Back in July, a group of fishermen in Florida set out on a fishing trip in the Florida Straits, hoping to catch some swordfish. Little did they know, about 19 miles off Key Largo they would cross paths with a pod of killer whales. What began as a routine fishing trip soon turned into a memorable wildlife encounter.
Killer Whales in Florida
As the fishermen ventured into the waters of the Florida Straits, something strange caught their eye — a hint of blood in the water. Following this crimson trail, they arrived at a spot teeming with birdlife. However, what happened next left them in disbelief. Rising from the deep were the unmistakable black-and-white forms of killer whales. Mike Slaughter, the owner of the boat, later shared in an Instagram post that it was an “amazing and once-in-a-lifetime experience.” The orcas, positioned about 18 to 20 miles offshore, had just made a kill when the fishermen came across them.
Unable to contain their excitement, some of the fishermen donned their snorkeling gear and dove into the water for a closer look. To their amazement, the orcas displayed a similar inquisitiveness. In a particularly remarkable moment, one of the whales partially breached the surface, drawing exclamations from the onlookers aboard the boat.
The whale gracefully glided just beneath the water’s surface, passing mere feet away from the boat. Members of the inquisitive pod surfaced intermittently, closely observing the vessel and its occupants before resuming their underwater activities. Slaughter also remembered how one of the orcas surfaced with a hefty chunk of meat, filling the air with its distinct aroma.
Talk of the Town
Even the most seasoned fishermen were left wide-eyed by this encounter. Capt. Chrisman, who’s been casting lines in the Keys for over 20 years, had seen his fair share of sea creatures, from sperm whales to pilot whales. But a killer whale? That was his first. Marine scientist Kirk Linaje also weighed in with his perspective on the situation. He thought these creatures were Caribbean Orcas, which hang out in the waters of the southeastern Caribbean Sea.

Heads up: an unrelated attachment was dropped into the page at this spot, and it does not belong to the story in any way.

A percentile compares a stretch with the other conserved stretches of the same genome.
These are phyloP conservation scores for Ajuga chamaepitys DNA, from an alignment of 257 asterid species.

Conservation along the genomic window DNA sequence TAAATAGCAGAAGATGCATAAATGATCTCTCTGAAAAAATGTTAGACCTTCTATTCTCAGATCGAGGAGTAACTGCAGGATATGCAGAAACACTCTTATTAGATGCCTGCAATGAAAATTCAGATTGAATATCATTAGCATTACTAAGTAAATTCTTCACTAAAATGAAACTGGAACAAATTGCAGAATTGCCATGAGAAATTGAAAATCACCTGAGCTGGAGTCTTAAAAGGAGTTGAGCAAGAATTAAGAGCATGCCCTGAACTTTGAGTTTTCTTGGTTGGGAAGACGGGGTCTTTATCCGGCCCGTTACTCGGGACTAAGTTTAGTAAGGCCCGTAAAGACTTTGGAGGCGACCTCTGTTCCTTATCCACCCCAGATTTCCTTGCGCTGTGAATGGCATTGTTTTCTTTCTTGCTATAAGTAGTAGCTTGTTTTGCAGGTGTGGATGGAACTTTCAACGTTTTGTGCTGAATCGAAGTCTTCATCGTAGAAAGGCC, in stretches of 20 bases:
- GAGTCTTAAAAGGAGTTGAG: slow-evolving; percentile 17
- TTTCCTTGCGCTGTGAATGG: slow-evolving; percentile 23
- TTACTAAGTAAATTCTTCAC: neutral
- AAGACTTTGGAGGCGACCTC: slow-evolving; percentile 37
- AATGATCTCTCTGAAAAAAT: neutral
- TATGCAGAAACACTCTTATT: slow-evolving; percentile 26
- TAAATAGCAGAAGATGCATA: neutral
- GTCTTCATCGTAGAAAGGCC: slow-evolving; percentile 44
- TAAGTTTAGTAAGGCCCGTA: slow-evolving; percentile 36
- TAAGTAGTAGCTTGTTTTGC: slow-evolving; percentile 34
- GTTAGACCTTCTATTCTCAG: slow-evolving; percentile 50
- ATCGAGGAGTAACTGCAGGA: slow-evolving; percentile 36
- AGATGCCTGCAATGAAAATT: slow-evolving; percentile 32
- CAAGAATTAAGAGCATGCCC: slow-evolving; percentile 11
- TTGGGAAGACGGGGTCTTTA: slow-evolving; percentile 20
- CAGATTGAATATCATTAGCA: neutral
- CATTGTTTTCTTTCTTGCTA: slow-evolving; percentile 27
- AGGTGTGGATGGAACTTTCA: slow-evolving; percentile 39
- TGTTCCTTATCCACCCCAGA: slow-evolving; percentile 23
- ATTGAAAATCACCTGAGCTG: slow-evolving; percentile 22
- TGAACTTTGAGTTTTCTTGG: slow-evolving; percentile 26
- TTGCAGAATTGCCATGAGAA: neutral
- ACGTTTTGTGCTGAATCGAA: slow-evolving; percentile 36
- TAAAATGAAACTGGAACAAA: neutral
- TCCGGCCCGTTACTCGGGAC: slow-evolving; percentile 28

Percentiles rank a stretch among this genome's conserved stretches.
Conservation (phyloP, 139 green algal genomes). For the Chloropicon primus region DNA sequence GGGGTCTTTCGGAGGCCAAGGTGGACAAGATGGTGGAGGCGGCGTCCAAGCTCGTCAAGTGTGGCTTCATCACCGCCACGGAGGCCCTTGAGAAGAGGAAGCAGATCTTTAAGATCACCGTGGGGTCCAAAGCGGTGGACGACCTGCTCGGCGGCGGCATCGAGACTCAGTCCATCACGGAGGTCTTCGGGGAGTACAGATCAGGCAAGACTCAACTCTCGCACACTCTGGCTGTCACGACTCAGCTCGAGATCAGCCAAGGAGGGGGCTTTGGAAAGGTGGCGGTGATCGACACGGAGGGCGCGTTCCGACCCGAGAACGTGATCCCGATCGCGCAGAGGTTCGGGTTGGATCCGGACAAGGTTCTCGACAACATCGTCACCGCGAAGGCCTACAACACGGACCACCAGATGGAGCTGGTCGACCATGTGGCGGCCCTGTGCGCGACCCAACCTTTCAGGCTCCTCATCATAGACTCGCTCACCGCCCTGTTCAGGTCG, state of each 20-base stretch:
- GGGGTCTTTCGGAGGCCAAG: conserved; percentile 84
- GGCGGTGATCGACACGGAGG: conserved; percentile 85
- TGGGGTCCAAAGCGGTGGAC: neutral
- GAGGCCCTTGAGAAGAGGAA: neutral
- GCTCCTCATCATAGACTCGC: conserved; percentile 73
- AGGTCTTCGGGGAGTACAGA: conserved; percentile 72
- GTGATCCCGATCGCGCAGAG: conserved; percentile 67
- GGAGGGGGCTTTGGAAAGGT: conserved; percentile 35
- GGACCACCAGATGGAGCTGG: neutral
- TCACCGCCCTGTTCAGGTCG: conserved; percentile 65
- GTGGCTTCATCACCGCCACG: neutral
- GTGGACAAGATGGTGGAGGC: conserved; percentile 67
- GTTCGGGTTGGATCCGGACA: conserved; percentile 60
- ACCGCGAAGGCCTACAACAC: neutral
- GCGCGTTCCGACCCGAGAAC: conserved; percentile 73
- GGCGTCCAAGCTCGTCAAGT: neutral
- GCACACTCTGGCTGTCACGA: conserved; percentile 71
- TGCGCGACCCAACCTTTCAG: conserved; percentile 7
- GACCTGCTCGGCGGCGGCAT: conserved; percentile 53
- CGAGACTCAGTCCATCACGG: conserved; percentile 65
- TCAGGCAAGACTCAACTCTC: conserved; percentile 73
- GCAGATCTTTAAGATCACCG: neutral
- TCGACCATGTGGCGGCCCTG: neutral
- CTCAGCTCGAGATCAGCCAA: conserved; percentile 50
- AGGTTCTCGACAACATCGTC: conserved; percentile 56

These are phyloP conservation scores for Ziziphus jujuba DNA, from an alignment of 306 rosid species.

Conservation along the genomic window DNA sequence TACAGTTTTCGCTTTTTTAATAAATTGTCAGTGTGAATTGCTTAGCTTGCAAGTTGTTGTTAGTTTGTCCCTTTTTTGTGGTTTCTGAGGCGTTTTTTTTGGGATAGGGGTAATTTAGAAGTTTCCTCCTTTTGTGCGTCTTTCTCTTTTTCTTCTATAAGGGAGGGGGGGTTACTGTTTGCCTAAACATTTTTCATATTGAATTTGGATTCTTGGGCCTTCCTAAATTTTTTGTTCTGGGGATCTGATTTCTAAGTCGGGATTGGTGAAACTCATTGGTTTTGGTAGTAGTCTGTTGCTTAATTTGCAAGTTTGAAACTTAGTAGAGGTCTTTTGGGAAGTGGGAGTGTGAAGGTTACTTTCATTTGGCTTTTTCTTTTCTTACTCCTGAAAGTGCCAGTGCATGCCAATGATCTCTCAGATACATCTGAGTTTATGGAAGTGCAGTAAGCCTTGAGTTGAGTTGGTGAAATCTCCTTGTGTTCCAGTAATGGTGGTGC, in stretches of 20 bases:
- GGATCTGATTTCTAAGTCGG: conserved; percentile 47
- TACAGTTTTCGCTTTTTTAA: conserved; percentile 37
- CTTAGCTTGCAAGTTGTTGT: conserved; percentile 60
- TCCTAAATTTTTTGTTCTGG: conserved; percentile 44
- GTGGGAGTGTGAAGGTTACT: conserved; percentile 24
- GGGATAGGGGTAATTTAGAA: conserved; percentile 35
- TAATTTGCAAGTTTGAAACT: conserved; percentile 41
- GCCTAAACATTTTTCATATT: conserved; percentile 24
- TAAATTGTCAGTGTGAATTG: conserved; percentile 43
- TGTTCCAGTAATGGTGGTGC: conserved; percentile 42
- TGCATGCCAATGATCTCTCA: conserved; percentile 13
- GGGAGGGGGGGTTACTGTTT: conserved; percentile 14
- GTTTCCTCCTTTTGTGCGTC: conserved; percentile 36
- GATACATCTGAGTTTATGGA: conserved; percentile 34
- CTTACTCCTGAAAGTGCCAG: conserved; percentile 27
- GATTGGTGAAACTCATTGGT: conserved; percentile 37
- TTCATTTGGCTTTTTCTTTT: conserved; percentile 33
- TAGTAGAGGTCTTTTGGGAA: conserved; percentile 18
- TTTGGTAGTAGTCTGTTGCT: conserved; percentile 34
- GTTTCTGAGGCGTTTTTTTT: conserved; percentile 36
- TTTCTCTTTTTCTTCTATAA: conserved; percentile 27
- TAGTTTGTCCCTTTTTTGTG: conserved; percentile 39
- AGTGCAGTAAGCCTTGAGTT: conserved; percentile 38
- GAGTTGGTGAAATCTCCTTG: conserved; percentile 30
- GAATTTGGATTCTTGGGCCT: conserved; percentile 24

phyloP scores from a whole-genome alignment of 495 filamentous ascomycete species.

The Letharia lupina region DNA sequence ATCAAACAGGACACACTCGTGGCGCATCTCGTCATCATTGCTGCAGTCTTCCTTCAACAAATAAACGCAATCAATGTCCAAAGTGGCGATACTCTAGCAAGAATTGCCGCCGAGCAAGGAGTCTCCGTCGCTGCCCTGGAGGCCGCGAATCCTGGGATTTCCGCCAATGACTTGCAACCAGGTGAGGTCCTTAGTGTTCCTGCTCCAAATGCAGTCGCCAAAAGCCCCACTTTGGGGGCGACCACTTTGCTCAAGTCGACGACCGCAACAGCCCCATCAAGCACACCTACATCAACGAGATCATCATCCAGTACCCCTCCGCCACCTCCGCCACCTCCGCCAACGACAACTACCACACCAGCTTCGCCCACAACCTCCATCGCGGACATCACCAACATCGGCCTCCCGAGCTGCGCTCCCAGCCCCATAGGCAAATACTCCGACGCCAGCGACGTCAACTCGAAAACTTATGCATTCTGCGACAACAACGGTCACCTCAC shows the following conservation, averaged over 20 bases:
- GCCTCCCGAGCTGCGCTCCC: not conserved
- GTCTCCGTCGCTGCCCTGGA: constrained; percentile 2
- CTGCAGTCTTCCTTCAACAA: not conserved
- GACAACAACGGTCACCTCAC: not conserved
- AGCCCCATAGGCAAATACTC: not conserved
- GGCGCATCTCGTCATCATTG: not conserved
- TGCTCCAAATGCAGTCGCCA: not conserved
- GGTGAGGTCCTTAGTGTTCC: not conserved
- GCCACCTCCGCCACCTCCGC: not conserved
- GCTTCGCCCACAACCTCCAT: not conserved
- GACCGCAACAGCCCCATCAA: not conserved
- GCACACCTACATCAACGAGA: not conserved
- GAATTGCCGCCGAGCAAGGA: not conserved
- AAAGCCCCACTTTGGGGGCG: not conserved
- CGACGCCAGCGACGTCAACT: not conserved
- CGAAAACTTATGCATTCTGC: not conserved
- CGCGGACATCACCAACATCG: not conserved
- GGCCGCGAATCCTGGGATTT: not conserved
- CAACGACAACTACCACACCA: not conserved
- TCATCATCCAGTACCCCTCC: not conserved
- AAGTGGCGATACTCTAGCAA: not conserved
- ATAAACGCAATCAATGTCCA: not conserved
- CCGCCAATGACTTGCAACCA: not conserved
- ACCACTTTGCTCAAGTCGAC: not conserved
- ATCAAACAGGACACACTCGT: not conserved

The news of this incredible sighting spread like wildfire throughout Florida Keys. Social media was abuzz with posts and comments about the orcas and locals eagerly shared videos and stories. No matter where you went, everyone was talking about the orcas!
Rare Orcas in Florida
While orca whales are not common in Florida, they are not entirely unheard of. In January, a 20-foot-long orca stranded itself along the northern Atlantic coast, ultimately succumbing to its fate. This marked the first instance of an orca stranding in the southeast since 1956 and was only the third known case of an orca stranding in the region.
Typically, orcas are more frequently found in colder waters, such as those surrounding Antarctica, Norway, and Alaska. With an estimated global population of 50,000 orcas, encountering them in Florida’s warmer waters is indeed a rarity. However, it is not unprecedented. Some of the older fishermen in the area told us stories about seeing an orca near the Cay Sal Bank in the Bahamas about 40 to 50 years ago.
Respecting Wildlife Guidelines
For your safety and the welfare of marine life, it is crucial to remember that orcas are wild and unpredictable animals. Violating federal laws designed to protect these animals can lead to fines and legal consequences, putting a damper on your summer plans.
The National Oceanic and Atmospheric Administration (NOAA) Fisheries Marine Life Viewing guidelines stress the importance of respecting wildlife and maintaining a safe distance from marine species protected by the Endangered Species Act and Marine Mammal Protection Act.
Recent years have seen an increase in interactions between orcas and humans, including vessel attacks and boat sinkings. To ensure safety and avoid potential encounters with orcas, it is recommended to stay at least 100 yards away from these magnificent creatures. This distance is approximately equivalent to the length of a football field.
In conclusion, while a chance encounter with orcas can be a thrilling experience, it is essential to exercise caution, adhere to guidelines, and prioritize the safety of both yourself and these incredible marine animals. If you happen to witness orcas, especially if they are dead, injured, or entangled, you are encouraged to report your sighting by contacting NOAA Fisheries at 1-877-WHALE-HELP (877-942-5343).
Q : Why are orcas rare in Florida?
A : Orcas are uncommon in Florida due to their preference for colder waters.
Q : Are orcas dolphins?
A : Yes, orcas, also known as killer whales, are a type of dolphin.
Q : Where are orcas usually found?
A : Orcas are typically found in cold waters, like Antarctica and Alaska.